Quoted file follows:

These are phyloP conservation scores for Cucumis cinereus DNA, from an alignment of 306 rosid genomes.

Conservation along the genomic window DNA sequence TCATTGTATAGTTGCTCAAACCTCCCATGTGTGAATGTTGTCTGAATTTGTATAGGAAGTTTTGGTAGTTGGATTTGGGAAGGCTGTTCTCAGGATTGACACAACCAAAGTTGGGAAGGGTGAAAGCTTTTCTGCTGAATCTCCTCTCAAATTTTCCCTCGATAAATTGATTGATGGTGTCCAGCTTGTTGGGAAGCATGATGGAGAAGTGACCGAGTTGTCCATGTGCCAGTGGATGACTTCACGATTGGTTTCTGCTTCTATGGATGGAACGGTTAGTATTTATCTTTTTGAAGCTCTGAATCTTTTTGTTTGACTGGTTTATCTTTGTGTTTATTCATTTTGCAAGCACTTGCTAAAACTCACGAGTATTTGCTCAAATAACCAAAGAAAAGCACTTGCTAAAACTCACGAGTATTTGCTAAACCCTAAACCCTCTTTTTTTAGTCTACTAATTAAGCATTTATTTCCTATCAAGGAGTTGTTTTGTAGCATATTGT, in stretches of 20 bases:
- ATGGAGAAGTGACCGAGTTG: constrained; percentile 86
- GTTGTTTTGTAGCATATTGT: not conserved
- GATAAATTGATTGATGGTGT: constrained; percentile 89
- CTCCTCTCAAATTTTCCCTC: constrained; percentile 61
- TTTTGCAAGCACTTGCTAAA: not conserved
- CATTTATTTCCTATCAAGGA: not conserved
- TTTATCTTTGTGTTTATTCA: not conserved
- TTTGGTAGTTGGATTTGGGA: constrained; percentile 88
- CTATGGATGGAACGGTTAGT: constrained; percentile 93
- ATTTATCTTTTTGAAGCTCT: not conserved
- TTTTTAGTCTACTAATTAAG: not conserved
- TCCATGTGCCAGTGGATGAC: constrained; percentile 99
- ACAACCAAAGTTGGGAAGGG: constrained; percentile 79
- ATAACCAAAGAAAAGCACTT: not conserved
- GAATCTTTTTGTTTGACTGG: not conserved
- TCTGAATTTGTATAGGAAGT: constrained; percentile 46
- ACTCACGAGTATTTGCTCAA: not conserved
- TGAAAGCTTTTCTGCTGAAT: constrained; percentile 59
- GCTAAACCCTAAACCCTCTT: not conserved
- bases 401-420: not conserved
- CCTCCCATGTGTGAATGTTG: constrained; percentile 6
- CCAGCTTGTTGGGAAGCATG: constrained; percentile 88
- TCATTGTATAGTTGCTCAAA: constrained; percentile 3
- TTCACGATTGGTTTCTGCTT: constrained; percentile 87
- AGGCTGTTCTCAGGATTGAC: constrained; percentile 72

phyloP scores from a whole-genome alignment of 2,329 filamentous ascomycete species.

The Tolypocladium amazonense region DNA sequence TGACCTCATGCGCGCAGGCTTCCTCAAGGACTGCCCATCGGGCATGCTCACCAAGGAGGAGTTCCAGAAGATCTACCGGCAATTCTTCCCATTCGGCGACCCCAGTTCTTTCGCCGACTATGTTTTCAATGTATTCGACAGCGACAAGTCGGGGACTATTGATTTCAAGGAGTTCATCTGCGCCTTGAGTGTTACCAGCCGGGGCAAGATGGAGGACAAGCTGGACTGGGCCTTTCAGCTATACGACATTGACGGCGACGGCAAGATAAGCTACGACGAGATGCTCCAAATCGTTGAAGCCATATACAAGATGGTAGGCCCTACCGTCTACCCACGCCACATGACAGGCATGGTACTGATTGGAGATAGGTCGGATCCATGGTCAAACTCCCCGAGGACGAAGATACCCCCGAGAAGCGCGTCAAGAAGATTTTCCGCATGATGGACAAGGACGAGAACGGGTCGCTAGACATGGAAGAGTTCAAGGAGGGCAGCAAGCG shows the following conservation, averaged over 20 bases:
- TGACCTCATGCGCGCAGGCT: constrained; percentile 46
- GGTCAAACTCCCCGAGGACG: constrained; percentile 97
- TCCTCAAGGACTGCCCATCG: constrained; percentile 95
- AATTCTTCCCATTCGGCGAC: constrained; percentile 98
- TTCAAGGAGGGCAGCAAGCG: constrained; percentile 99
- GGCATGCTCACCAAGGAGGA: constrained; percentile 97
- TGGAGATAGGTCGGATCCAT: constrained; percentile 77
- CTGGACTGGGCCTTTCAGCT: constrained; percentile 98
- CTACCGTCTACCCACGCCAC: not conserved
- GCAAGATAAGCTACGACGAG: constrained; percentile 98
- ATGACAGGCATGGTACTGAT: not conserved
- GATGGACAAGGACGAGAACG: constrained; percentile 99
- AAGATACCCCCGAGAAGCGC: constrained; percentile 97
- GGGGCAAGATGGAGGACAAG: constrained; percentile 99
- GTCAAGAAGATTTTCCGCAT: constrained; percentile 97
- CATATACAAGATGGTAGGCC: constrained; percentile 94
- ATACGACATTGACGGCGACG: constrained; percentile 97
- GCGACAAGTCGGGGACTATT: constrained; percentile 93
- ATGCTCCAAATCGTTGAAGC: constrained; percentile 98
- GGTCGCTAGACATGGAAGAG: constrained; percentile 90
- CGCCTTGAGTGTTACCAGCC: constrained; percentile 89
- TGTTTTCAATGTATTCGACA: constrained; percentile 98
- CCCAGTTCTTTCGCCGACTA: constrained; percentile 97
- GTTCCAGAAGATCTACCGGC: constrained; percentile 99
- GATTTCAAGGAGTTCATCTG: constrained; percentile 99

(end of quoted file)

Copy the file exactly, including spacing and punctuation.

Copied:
These are phyloP conservation scores for Cucumis cinereus DNA, from an alignment of 306 rosid genomes.

Conservation along the genomic window DNA sequence TCATTGTATAGTTGCTCAAACCTCCCATGTGTGAATGTTGTCTGAATTTGTATAGGAAGTTTTGGTAGTTGGATTTGGGAAGGCTGTTCTCAGGATTGACACAACCAAAGTTGGGAAGGGTGAAAGCTTTTCTGCTGAATCTCCTCTCAAATTTTCCCTCGATAAATTGATTGATGGTGTCCAGCTTGTTGGGAAGCATGATGGAGAAGTGACCGAGTTGTCCATGTGCCAGTGGATGACTTCACGATTGGTTTCTGCTTCTATGGATGGAACGGTTAGTATTTATCTTTTTGAAGCTCTGAATCTTTTTGTTTGACTGGTTTATCTTTGTGTTTATTCATTTTGCAAGCACTTGCTAAAACTCACGAGTATTTGCTCAAATAACCAAAGAAAAGCACTTGCTAAAACTCACGAGTATTTGCTAAACCCTAAACCCTCTTTTTTTAGTCTACTAATTAAGCATTTATTTCCTATCAAGGAGTTGTTTTGTAGCATATTGT, in stretches of 20 bases:
- ATGGAGAAGTGACCGAGTTG: constrained; percentile 86
- GTTGTTTTGTAGCATATTGT: not conserved
- GATAAATTGATTGATGGTGT: constrained; percentile 89
- CTCCTCTCAAATTTTCCCTC: constrained; percentile 61
- TTTTGCAAGCACTTGCTAAA: not conserved
- CATTTATTTCCTATCAAGGA: not conserved
- TTTATCTTTGTGTTTATTCA: not conserved
- TTTGGTAGTTGGATTTGGGA: constrained; percentile 88
- CTATGGATGGAACGGTTAGT: constrained; percentile 93
- ATTTATCTTTTTGAAGCTCT: not conserved
- TTTTTAGTCTACTAATTAAG: not conserved
- TCCATGTGCCAGTGGATGAC: constrained; percentile 99
- ACAACCAAAGTTGGGAAGGG: constrained; percentile 79
- ATAACCAAAGAAAAGCACTT: not conserved
- GAATCTTTTTGTTTGACTGG: not conserved
- TCTGAATTTGTATAGGAAGT: constrained; percentile 46
- ACTCACGAGTATTTGCTCAA: not conserved
- TGAAAGCTTTTCTGCTGAAT: constrained; percentile 59
- GCTAAACCCTAAACCCTCTT: not conserved
- bases 401-420: not conserved
- CCTCCCATGTGTGAATGTTG: constrained; percentile 6
- CCAGCTTGTTGGGAAGCATG: constrained; percentile 88
- TCATTGTATAGTTGCTCAAA: constrained; percentile 3
- TTCACGATTGGTTTCTGCTT: constrained; percentile 87
- AGGCTGTTCTCAGGATTGAC: constrained; percentile 72

phyloP scores from a whole-genome alignment of 2,329 filamentous ascomycete species.

The Tolypocladium amazonense region DNA sequence TGACCTCATGCGCGCAGGCTTCCTCAAGGACTGCCCATCGGGCATGCTCACCAAGGAGGAGTTCCAGAAGATCTACCGGCAATTCTTCCCATTCGGCGACCCCAGTTCTTTCGCCGACTATGTTTTCAATGTATTCGACAGCGACAAGTCGGGGACTATTGATTTCAAGGAGTTCATCTGCGCCTTGAGTGTTACCAGCCGGGGCAAGATGGAGGACAAGCTGGACTGGGCCTTTCAGCTATACGACATTGACGGCGACGGCAAGATAAGCTACGACGAGATGCTCCAAATCGTTGAAGCCATATACAAGATGGTAGGCCCTACCGTCTACCCACGCCACATGACAGGCATGGTACTGATTGGAGATAGGTCGGATCCATGGTCAAACTCCCCGAGGACGAAGATACCCCCGAGAAGCGCGTCAAGAAGATTTTCCGCATGATGGACAAGGACGAGAACGGGTCGCTAGACATGGAAGAGTTCAAGGAGGGCAGCAAGCG shows the following conservation, averaged over 20 bases:
- TGACCTCATGCGCGCAGGCT: constrained; percentile 46
- GGTCAAACTCCCCGAGGACG: constrained; percentile 97
- TCCTCAAGGACTGCCCATCG: constrained; percentile 95
- AATTCTTCCCATTCGGCGAC: constrained; percentile 98
- TTCAAGGAGGGCAGCAAGCG: constrained; percentile 99
- GGCATGCTCACCAAGGAGGA: constrained; percentile 97
- TGGAGATAGGTCGGATCCAT: constrained; percentile 77
- CTGGACTGGGCCTTTCAGCT: constrained; percentile 98
- CTACCGTCTACCCACGCCAC: not conserved
- GCAAGATAAGCTACGACGAG: constrained; percentile 98
- ATGACAGGCATGGTACTGAT: not conserved
- GATGGACAAGGACGAGAACG: constrained; percentile 99
- AAGATACCCCCGAGAAGCGC: constrained; percentile 97
- GGGGCAAGATGGAGGACAAG: constrained; percentile 99
- GTCAAGAAGATTTTCCGCAT: constrained; percentile 97
- CATATACAAGATGGTAGGCC: constrained; percentile 94
- ATACGACATTGACGGCGACG: constrained; percentile 97
- GCGACAAGTCGGGGACTATT: constrained; percentile 93
- ATGCTCCAAATCGTTGAAGC: constrained; percentile 98
- GGTCGCTAGACATGGAAGAG: constrained; percentile 90
- CGCCTTGAGTGTTACCAGCC: constrained; percentile 89
- TGTTTTCAATGTATTCGACA: constrained; percentile 98
- CCCAGTTCTTTCGCCGACTA: constrained; percentile 97
- GTTCCAGAAGATCTACCGGC: constrained; percentile 99
- GATTTCAAGGAGTTCATCTG: constrained; percentile 99